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The Smell of a Tuna Fish Sandwich

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The Smell of a Tuna Fish Sandwich

My wife came home early from work on Friday. She wasn’t feeling well and had a stomach bug. I’m not a natural caretaker but was able to get her settled in the bed and bring her something to drink with saltine-crackers. She slept most of Friday and Saturday was feeling better. She still wasn’t eating much and when I asked if she would like lunch she opted for a bland bowl of cereal. I, on the other hand, fixed myself a fresh can of tuna, with mayo and pickles. When Beth fixed her cereal I noted she was on the far side of the counter. “What are you doing over there?” I asked. “The smell of your tuna is not helping my stomach!” she replied and told me it was the last thing she ate Friday before getting sick. The smell of my Tuna Fish sandwich was threatening to make her sick again.

Scientists tell us that smell is one of the greatest memory triggers. However, all our senses, particular situations, certain people, can trigger pain, shame, emotional, mental and even physical reactions in us or others. This is why it’s so important making sure we don’t judge or label others who may react differently to events and experiences. The path of their life, which intersects ours, could be fraught with challenges and difficulties we’ve never encountered. Knowing each person has a unique path helps us be aware, accepting, adaptable, and non-judgemental toward each other.

blessings,
@BrianLoging (Twitter)

For more posts, reflections and other writings, please visit: http://www.thewannabesaint.com

 

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Curiosity

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Curiosity

Last week I wrote about a family of rabbits living under our shed. Yesterday I discovered one of the parents has become braver. I had let the dog out to take care of his business and realized too late there was a bunny in his vicinity. The rabbit watched Trooper as I watched it. It was perfectly still, on high alert, but didn’t move. Finally, our husky moved on and the rabbit relaxed until Trooper came bounding toward the front door ready to come in. It was then the bunny decided to high-tail it back under the porch.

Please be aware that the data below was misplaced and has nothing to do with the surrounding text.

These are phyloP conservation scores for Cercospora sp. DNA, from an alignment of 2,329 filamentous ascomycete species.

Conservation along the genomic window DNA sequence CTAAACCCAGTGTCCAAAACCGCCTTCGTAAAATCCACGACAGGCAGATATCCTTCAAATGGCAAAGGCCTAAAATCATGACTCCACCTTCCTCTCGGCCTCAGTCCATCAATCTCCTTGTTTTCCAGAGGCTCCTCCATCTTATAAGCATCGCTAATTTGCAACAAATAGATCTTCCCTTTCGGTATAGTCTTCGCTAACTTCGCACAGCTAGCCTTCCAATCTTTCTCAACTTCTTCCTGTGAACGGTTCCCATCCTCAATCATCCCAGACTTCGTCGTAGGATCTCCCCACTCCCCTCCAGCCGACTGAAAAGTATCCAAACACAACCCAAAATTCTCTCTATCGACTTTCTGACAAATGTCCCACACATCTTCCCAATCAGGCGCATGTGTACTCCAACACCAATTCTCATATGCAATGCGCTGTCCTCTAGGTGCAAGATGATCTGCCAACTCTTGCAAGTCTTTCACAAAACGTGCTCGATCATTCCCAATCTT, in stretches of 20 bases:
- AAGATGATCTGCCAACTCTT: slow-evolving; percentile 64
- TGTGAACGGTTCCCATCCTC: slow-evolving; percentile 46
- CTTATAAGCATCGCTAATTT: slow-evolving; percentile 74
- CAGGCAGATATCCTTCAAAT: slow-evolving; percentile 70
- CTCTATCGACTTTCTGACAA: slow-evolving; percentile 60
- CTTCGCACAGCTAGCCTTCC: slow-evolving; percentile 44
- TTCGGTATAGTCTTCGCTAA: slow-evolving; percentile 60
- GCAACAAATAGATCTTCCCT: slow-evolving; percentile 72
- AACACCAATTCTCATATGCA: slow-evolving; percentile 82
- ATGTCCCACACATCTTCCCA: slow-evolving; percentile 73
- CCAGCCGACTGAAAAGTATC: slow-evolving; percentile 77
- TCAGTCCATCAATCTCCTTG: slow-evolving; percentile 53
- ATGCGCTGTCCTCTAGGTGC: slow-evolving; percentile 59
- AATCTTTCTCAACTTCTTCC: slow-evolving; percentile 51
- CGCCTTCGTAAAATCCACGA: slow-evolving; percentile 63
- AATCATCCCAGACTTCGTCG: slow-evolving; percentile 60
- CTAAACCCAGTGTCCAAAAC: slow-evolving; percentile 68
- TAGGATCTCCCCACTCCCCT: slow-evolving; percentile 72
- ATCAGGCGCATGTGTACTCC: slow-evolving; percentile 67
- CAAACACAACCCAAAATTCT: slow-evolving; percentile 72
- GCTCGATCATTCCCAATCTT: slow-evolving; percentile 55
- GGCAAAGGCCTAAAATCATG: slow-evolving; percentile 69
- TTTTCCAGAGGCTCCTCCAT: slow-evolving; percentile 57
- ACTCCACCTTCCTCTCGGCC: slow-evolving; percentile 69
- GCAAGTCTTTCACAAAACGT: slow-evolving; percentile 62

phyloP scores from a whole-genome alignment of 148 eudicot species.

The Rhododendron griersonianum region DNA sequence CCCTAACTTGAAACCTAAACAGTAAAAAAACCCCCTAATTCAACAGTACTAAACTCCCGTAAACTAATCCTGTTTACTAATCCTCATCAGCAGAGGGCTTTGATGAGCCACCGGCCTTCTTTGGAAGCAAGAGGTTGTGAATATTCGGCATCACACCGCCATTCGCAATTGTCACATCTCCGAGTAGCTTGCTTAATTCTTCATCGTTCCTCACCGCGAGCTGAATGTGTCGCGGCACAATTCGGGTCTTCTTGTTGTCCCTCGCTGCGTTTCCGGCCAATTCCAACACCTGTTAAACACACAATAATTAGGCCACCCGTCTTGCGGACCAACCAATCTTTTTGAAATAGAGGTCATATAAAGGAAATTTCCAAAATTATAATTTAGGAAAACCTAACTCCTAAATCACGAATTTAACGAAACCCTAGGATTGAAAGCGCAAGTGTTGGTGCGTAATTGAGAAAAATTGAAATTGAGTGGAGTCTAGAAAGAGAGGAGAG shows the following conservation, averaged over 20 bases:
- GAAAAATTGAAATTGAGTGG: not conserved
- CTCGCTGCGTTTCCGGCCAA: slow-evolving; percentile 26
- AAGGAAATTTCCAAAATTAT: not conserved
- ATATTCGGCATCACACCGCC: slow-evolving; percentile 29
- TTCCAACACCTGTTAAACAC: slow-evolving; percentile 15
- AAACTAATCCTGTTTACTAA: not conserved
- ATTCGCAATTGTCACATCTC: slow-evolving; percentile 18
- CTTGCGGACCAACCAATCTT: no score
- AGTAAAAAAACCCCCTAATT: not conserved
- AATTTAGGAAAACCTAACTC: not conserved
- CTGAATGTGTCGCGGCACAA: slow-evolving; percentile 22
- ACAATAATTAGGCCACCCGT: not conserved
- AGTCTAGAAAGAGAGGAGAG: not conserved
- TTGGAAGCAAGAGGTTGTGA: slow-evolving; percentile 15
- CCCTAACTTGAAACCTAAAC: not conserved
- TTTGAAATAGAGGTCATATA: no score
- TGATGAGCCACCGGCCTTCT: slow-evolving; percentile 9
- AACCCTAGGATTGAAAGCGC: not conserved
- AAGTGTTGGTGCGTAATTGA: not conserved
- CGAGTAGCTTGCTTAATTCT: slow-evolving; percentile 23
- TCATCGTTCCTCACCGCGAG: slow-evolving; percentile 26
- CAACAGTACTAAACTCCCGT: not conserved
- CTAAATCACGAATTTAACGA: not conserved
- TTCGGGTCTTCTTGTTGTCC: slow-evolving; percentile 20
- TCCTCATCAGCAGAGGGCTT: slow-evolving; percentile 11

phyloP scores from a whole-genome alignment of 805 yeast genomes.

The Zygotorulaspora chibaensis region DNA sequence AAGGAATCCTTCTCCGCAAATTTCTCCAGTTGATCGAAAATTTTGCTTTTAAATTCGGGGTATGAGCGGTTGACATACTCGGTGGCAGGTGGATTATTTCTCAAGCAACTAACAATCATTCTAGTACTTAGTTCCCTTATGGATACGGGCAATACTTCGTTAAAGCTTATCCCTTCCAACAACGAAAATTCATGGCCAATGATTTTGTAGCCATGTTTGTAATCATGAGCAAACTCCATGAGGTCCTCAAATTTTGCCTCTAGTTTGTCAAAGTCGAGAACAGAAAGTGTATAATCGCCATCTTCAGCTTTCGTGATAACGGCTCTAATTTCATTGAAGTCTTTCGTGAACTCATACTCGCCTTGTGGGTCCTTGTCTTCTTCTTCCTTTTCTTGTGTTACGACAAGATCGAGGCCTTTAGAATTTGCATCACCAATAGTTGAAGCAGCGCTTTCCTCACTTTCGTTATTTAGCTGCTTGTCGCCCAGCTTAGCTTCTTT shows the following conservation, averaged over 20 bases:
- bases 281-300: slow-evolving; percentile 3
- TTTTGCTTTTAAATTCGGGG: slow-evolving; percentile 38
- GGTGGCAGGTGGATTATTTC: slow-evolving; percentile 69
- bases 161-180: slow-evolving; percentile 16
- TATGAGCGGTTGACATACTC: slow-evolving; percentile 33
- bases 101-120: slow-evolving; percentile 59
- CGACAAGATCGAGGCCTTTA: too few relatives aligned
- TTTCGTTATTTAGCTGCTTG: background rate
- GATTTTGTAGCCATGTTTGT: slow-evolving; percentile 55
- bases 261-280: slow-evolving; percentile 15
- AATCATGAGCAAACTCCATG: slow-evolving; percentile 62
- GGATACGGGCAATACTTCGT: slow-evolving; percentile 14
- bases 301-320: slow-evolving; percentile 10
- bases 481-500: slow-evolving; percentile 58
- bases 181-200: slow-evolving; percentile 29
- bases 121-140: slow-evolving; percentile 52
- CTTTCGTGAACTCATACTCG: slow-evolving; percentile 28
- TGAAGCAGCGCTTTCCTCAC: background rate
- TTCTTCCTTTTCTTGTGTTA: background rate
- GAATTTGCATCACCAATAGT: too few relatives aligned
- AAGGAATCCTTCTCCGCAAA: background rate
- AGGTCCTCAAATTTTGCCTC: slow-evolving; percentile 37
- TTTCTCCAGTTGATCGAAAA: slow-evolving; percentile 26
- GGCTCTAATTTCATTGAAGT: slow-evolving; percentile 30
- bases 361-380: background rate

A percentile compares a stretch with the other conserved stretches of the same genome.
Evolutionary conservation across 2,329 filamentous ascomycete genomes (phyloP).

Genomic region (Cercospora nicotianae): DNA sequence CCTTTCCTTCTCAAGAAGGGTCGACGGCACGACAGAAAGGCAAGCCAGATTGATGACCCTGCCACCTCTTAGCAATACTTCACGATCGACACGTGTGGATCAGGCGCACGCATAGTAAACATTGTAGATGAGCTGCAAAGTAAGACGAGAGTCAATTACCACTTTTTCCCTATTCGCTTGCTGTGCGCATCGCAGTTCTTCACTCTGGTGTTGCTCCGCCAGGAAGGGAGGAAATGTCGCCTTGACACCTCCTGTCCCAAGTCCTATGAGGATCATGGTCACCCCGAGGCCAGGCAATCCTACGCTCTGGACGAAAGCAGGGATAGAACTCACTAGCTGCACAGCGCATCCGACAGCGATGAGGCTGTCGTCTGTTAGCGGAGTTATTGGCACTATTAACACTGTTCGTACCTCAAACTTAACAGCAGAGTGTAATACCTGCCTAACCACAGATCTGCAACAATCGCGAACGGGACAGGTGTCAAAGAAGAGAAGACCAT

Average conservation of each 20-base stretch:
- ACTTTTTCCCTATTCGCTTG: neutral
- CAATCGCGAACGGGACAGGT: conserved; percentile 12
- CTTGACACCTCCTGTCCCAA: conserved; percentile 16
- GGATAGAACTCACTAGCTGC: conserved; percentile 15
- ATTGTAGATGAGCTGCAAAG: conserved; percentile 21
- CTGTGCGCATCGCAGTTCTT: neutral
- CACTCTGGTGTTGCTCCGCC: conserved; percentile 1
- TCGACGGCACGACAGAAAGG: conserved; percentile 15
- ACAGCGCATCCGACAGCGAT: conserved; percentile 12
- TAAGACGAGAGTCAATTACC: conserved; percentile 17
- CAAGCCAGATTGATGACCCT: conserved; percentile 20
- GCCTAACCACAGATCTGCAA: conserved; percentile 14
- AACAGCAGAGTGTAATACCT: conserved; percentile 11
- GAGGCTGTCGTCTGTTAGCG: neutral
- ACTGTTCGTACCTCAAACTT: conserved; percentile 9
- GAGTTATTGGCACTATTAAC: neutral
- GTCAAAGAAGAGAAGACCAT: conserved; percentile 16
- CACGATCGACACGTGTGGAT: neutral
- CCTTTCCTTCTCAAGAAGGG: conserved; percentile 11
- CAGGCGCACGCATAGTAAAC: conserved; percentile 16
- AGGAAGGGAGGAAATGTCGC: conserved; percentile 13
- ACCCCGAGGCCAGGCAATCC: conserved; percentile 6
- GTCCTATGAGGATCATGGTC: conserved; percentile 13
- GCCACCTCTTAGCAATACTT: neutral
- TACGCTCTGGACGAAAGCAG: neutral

A couple of weeks ago a rabbit ran right in front of Trooper and he casually¬†looked at it and went about his duties. When he was younger he would’ve chased, and probably caught, the four-legged hopper. However, now that he is almost thirteen years old he conserves his energy for playing with us or sniffing the entire yard.

I wondered if the rabbit doesn’t feel afraid because Trooper has never chased it. Does his natural curiosity override his life-saving senses? As someone who lives with high anxiety, I too am “ready to run, fight, freeze” at the slightest threat. However, after I realize certain people aren’t a threat to harm, insult, shun me I relax and become curious enough to discover connection and relationship.

In a fast-paced busy world, it’s hard to take time to establish connections and build friendships. Hopefully, those of us who are more hesitant won’t be left behind.

blessings,
@BrianLoging (Twitter)
thewannabesaint.com

Might Be

Might Be

One of the greatest senses we can develop is that of self-awareness. It’s the discipline of being able to look into an existential mirror and see who we really are, no delusion or illusion. We can see ourselves, the good and the not so good, discover what we do well and what needs to be improved.

Most live in a constant state of denial of who they are and/or who they should be. They allow others, culture, reputation, ego, the false self to define them. If we are not self-aware the world has a limitless number of fake identities to slap on us. If we aren’t careful we can settle for these alter-egos and never take off the masks too many wear for a lifetime.

Letting go of who we’ve always thought we should be isn’t easy. There is pain involved on the journey of self-discovery. However, if we dare, the challenges and difficulties can be overcome, the illusions and delusions shattered, and we become what most dare not hope for; at peace.

blessings,
@BrianLoging (Twitter)
thewannabesaint.com

In the Air

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In the Air

A couple of weeks ago the Mrs. and I were sitting by the firepit talking about our day with our Siberian Husky, Trooper, laying beside us. One of us were in mid-sentence when he popped up and began sniffing the air. He smelled…something. We weren’t sure what. We hadn’t heard, seen or smelled anything but he has the stronger; “sniffer” so his alertness got our attention. I grabbed the flashlight and began shining it all over the area and sure enough, there was a possum ambling through the yard. Possums aren’t dangerous but I wouldn’t want one to waddle through my legs and Beth might still be running today if it had scurried past her. Thanks to our dog’s senses we had ample warning of the encroaching critter.

Wisdom can give us an extra sense of perception, a radar of sorts, which alerts us when something isn’t right, a correction needs to be made, or heightened alert is in order. It’s in these times we want to shine a light in the dark places, be vigilant, ready to make a course adjustment, be still or move forward cautiously. Finding our way can be difficult. We must be sure that every sense is used and heeded.

blessings,
@BrianLoging (Twitter)
thewannabesaint.com

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